Still another large area of interest for magnetic separation processes is the dairy industry. Several approaches for the separation and purification of whey proteins such as bovine serum albumin, lysozyme, lactoferrin, lactoperoxidase, α-lactoalbumin, and β-lactoglobulin exist at the laboratory scale and have been reviewed by Nicolás et al. (2019). While many studies look quite promising, we would like to highlight the processing scales beyond the milliliter scale. For the purification of whey, Heebøll-Nielsen et al. were among the first to introduce high-gradient magnetic fishing (Heebøll-Nielsen et al., 2004b). They were able to capture lysozyme as well as lactoperoxidase with magnetic cation-exchange beads from 375 to 174 mL of whey, respectively (Heebøll-Nielsen et al., 2004c). Further investigations of magnetic processing of whey were conducted by Meyer et al. (2005, 2007). They purified superoxide dismutase from ~50 mL of whey by HGMF with metal ion coordinated magnetic beads (Meyer et al., 2005). Furthermore, larger amounts of whey were introduced for the purification of the protein lactoferrin. Here, 2,200 mL of whey were processed with HGMF to purify 111 mg lactoferrin with polyglutaraldehyde coated silanized magnetic beads. A further processing step was the separation of lactoferrin from crude whey in a five cycle process with 2 L of whey feedstock batches (Brown et al., 2013). Similar magnetic separation approaches on the edge of food- and biotechnology are the purification of lectins from legume extracts and lysozyme from hen egg white (Heebøll-Nielsen et al., 2004a; Eichholz et al., 2011).
Conclusion and Outlook
This review provides an insight into industrially relevant magnetic bioseparation processes. Moreover, we list all relevant factors to be taken into account for designing a magnetic separation process. We want to emphasize the still unexploited potential of magnetic separation techniques, which could be applied in industrial downstream processing for the pharmaceutical, nutritional, and medicinal sectors, among others. Magnetic separation might aid in overcoming the major challenges in downstream processing: (1) more sustainable bioprocessing and environmentally friendly elution media in the recovery steps; (2) reduced water volumes to enhance concentration factors and decrease water consumption. Magnetic separation can be implemented as a direct capture and concentration step from crude cell broths. Additional techniques might be necessary to further polish proteins and improve the purity of pharmaceutical target products. However, the target requirements, the magnetic adsorbents, the processing conditions, and the separator design affect each other.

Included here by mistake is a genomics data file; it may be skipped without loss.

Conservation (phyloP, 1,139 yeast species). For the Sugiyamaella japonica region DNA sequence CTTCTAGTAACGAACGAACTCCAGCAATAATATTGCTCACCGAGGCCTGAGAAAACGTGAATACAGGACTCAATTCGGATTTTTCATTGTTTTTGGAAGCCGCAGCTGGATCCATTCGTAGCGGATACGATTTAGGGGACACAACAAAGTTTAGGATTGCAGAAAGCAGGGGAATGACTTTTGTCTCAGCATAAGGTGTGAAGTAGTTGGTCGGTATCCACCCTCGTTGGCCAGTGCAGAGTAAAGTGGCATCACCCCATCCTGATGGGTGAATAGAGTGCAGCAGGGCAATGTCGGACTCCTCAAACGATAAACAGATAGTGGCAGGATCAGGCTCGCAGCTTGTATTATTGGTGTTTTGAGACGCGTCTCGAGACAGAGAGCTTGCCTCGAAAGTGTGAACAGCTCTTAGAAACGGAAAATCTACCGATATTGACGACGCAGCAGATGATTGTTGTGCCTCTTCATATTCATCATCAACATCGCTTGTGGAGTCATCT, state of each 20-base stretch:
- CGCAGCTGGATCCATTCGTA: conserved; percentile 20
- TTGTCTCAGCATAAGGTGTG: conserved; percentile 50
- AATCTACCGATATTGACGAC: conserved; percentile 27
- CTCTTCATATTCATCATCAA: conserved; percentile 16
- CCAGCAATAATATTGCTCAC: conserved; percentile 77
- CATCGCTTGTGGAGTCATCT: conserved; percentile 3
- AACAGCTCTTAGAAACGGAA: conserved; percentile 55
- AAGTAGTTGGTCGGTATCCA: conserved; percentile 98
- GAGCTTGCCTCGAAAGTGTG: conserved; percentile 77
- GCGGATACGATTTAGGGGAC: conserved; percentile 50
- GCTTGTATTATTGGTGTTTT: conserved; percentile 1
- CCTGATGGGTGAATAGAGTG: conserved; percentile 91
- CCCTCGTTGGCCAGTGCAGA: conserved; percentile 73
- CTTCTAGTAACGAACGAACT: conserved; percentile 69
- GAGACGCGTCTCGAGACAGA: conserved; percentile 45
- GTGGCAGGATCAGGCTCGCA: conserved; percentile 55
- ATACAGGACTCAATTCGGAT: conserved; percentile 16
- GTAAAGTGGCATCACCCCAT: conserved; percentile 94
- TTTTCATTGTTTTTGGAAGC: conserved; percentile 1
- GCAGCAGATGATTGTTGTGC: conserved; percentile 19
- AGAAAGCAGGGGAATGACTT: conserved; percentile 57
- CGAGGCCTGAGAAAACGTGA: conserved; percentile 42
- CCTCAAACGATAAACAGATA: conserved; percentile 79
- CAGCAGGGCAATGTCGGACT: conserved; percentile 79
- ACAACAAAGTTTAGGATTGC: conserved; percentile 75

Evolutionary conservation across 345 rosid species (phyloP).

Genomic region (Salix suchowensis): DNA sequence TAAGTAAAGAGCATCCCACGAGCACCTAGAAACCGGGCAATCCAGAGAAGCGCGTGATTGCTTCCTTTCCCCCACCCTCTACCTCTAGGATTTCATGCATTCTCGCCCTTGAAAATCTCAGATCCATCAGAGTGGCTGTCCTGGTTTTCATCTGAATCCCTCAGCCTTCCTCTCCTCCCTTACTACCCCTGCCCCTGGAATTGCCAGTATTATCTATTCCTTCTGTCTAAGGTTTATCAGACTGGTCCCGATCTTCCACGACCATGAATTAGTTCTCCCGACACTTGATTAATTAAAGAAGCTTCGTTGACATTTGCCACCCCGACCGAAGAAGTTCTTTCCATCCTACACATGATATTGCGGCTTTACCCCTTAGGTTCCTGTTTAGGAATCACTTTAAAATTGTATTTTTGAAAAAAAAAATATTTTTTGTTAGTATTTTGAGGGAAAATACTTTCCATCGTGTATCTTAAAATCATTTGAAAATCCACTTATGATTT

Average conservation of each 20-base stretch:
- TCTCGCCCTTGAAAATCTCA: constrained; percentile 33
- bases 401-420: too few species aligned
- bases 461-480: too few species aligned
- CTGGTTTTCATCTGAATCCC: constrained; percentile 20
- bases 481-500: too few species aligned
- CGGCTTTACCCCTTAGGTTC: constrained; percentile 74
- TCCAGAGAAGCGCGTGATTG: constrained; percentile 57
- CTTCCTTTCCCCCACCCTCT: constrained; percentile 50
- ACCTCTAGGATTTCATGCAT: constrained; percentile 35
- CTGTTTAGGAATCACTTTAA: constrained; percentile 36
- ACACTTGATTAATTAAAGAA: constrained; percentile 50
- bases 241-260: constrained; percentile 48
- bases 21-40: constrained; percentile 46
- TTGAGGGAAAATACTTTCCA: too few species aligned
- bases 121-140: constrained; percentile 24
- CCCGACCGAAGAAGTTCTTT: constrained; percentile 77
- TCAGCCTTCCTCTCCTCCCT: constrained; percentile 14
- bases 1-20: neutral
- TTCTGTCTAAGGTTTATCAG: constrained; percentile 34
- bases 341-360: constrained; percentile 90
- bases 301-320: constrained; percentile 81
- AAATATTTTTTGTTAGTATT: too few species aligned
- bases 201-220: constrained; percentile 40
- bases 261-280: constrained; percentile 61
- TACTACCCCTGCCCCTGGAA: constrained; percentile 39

Most investigations on the enhancement of chromatography materials as well as magnetic beads seek only to improve the binding behavior. Hence, a better understanding of the adsorption mechanisms but more importantly of the desorption steps is necessary. While there is a great acceptance for chromatography in industrial downstream processes, magnetic separation needs to be established as an alternative. Here, regulations from the FDA for iron oxides as food additives and their use in medical applications will ease the acceptance for industrial bioseparation processes as well. The most important factor may be to encourage the design and engineering of improved systems for different biotechnological goals. At the moment, choosing a device for magnetic based separation of biomolecules is difficult. More effort must be devoted to the development of modern apparatuses by learning from cutting-edge technologies to apply less conservative but more dynamic industrial approaches. This might be the greatest challenge for establishing magnetic separation as an industrial alternative to conventional purification methods in the first and middle stages of downstream processing applications.
Magnetic separation systems are robust and the running costs are low. The change from magnetic microbeads, which are commonly used in magnetic separation processes, to nanoparticles with an even higher specific surface area and lower production costs might pave the way for even more propitious processing strategies. Moreover, the setup designs, which can be quite simple, lead to processing with low complexity. These advantages should lead to innovative, industrially appealing processes for large scale downstream processing in the future. Magnetic separation can also entail greater productivity and lower product prices for target molecules, thereby extending the number of products of biotechnological origin. In conclusion we would like to encourage more research and technical processing using magnetic forces, particularly for other life science fields such as the food and beverage sector.
SS and PF-G planned and designed the manuscript. SS, PF-G, and ME collected and reviewed the literature. SB and TB discussed the manuscript. The manuscript was written through contributions of all authors. All authors have given approval to the final version of the manuscript.
Conflict of Interest
The authors declare that the research was conducted in the absence of any commercial or financial relationships that could be construed as a potential conflict of interest.
We appreciate support from the German Research Foundation (DFG) and the Technical University of Munich (TUM) in the framework of the Open-Access Publishing Program.
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Keywords: magnetic fishing, technical scale, industrial bioseparation, process design, protein purification, food technology, selective recovery
Citation: Schwaminger SP, Fraga-García P, Eigenfeld M, Becker TM and Berensmeier S (2019) Magnetic Separation in Bioprocessing Beyond the Analytical Scale: From Biotechnology to the Food Industry. Front. Bioeng. Biotechnol. 7:233. doi: 10.3389/fbioe.2019.00233
Received: 07 June 2019; Accepted: 09 September 2019;
Published: 27 September 2019.
Edited by:Saurabh Dhiman, South Dakota School of Mines and Technology, United States
Reviewed by:Krishna Govinda Rajan Chilkoor Gopala, South Dakota School of Mines and Technology, United States
Rajneesh Jaswal, Florida A&M University, United States
Copyright © 2019 Schwaminger, Fraga-García, Eigenfeld, Becker and Berensmeier. This is an open-access article distributed under the terms of the Creative Commons Attribution License (CC BY). The use, distribution or reproduction in other forums is permitted, provided the original author(s) and the copyright owner(s) are credited and that the original publication in this journal is cited, in accordance with accepted academic practice. No use, distribution or reproduction is permitted which does not comply with these terms.
†These authors have contributed equally to this work